In federal court, plaintiffs must demonstrate they they suffered a harm (actual or imminent injury) in order to sue. The plaintiff argued that he lost out on benefits when he cancelled his cards, but the court held that this was “manufactured” harm. The Tsao court relied on Clapper v. Amnesty International, 568 U.S. 398 (2013), where the U.S. Supreme Court held that plaintiffs can’t “manufacture” harm by spending money, time, and effort to protect themselves against surveillance that they couldn’t prove was occurring. Clapper‘s view on “manufactured” harm striking me as manufactured itself — a rather poorly-reasoned cooked-up excuse to deny standing. But the case is there, and it must be navigated around.
Privacy harms have become one of the largest impediments in privacy law enforcement. In most tort and contract cases, plaintiffs must establish that they have been harmed. Even when legislation does not require it, courts have taken it upon themselves to add a harm element. Harm is also a requirement to establish standing in federal court. In Spokeo v. Robins, the U.S. Supreme Court has held that courts can override Congress’s judgments about what harm should be cognizable and dismiss cases brought for privacy statute violations.
The caselaw is an inconsistent, incoherent jumble, with no guiding principles. Countless privacy violations are not remedied or addressed on the grounds that there has been no cognizable harm. Courts conclude that many privacy violations, such as thwarted expectations, improper uses of data, and the wrongful transfer of data to other organizations, lack cognizable harm.Continue Reading
My reactions to the case are mixed. The court makes a number of good points, and it identifies flaws with HHS’s interpretation of HIPAA and with its enforcement approach. But there are parts of the opinion that overreach and that are unrealistic.
The case arises out of an HHS civil monetary penalty (CMP) against the University of Texas M.D. Anderson Cancer Center for $4,348,000 for a series of incidents involving unencrypted portable electronic devices being lost or stolen. In 2012, a faculty member had ePHI of 29,021 people on an unencrypted laptop that was stolen. Subsequently, in 2013, a trainee and visiting researcher lost unencrypted USB drives with ePHI of thousands of patients on them. HHS imposed a fine of $1.348 million for violating the HIPAA Encryption Rule for the 2012 incident and $1.5 million for each of the 2013 incidents, adding up to a total of $4.348 million.
Applying the Administrative Procedure Act (APA), the Fifth Circuit concluded that HHS’s enforcement was “arbitrary, capricious, an abuse of discretion, or otherwise not in accordance with law.” 5 U.S.C. § 706(2). There are several parts of the court’s decision that are worth discussing.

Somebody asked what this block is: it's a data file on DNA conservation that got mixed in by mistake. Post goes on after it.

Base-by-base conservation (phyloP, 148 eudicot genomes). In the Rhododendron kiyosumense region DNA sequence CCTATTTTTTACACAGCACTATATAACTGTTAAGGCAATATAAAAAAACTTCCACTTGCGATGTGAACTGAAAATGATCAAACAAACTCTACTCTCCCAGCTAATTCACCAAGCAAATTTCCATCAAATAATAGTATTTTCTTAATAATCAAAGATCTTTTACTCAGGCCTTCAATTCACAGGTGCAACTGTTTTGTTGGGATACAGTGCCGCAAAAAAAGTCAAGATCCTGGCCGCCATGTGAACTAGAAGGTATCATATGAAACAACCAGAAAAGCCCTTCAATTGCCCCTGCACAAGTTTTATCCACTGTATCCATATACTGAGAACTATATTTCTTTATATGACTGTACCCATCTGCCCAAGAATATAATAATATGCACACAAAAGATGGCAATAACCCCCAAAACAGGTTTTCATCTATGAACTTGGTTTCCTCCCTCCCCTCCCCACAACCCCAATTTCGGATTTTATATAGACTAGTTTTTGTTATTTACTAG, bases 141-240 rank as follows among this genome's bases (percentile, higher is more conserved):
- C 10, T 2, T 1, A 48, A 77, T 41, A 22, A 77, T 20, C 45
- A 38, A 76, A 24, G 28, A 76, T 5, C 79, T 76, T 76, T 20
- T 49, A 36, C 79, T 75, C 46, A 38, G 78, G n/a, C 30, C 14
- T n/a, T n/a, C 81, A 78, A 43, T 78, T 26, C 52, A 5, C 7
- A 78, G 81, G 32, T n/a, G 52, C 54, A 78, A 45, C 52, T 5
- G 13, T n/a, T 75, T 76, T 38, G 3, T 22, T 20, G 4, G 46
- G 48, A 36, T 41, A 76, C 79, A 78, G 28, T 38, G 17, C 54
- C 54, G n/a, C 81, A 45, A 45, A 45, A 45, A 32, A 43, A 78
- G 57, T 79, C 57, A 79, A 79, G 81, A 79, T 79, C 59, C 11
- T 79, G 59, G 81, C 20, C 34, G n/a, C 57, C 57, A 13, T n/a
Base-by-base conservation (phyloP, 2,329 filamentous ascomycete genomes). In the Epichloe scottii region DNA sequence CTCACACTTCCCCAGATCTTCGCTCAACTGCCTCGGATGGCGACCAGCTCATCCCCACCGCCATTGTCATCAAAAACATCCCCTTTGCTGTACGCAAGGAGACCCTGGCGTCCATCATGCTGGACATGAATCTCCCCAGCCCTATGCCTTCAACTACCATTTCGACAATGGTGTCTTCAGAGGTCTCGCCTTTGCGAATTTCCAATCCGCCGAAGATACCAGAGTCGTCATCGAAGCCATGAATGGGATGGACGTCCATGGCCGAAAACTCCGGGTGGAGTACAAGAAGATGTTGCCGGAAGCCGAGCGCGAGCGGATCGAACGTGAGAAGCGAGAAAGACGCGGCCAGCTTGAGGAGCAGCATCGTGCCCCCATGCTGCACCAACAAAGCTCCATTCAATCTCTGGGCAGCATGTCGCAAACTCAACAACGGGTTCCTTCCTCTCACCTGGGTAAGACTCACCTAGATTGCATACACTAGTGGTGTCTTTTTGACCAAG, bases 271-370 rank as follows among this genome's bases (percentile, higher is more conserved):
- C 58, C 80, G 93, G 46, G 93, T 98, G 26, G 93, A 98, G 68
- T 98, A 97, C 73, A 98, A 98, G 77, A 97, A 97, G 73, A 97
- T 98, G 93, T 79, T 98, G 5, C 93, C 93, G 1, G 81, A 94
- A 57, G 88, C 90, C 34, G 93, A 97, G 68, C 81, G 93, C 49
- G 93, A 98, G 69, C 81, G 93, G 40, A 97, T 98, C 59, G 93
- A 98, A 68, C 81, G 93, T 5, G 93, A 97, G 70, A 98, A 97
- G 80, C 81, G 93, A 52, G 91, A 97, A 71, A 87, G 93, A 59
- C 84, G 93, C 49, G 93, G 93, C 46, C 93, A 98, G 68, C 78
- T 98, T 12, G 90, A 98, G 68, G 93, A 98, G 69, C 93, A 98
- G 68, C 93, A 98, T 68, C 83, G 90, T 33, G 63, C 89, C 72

When Donald Trump targeted the Communications Decency Act (CDA) Section 230, a debate about the law flared up. Numerous reforms were proposed, some even seeking to abolish the law. Unfortunately, the debate has been clouded with confusion and misinformation.
The CDA Section230, at 47 U.S.C. § 230(c)(1), provides:
No provider or user of an interactive computer service shall be treated as the publisher or speaker of any information provided by another information content provider.
The actual text of the law is fine, and I wouldn’t change it. My proposal for reform would be for Congress to reissue Section 230 with the same text and instruct courts to follow the actual text of the law. The problem with Section 230 is that in a bout of free speech zeal, courts have interpreted the law to be far more extensive than it is written or should be.
In this Article, Professor Daniel Solove deconstructs and critiques the privacy paradox and the arguments made about it. The “privacy paradox” is the phenomenon where people say that they value privacy highly, yet in their behavior relinquish their personal data for very little in exchange or fail to use measures to protect their privacy.
Commentators typically make one of two types of arguments about the privacy paradox. On one side, the “behavior valuation argument” contends behavior is the best metric to evaluate how people actually value privacy. Behavior reveals that people ascribe a low value to privacy or readily trade it away for goods or services. The argument often goes on to contend that privacy regulation should be reduced.
On the other side, the “behavior distortion argument” suggests that people’s behavior is not an accurate metric of preferences because behavior is distorted by biases and heuristics, manipulation and skewing, and other factors.
Professor Solove argues instead that the privacy paradox is a myth created by faulty logic. The behavior involved in privacy paradox studies involves people making decisions about risk in very specific contexts. In contrast, people’s attitudes about their privacy concerns or how much they value privacy are much more general in nature. It is a leap in logic to generalize from people’s risk decisions involving specific personal data in specific contexts to reach broader conclusions about how people value privacy.
The behavior in the privacy paradox studies does not lead to a conclusion for less regulation. On the other hand, minimizing behavioral distortion will not cure people’s failure to protect their own privacy. Managing one’s privacy is a vast, complex, and never-ending project that does not scale. Privacy regulation often seeks to give people more privacy self-management, but doing so will not protect privacy effectively. Professor Solove argues instead that privacy law should focus on regulating the architecture that structures the way information is used, maintained, and transferred.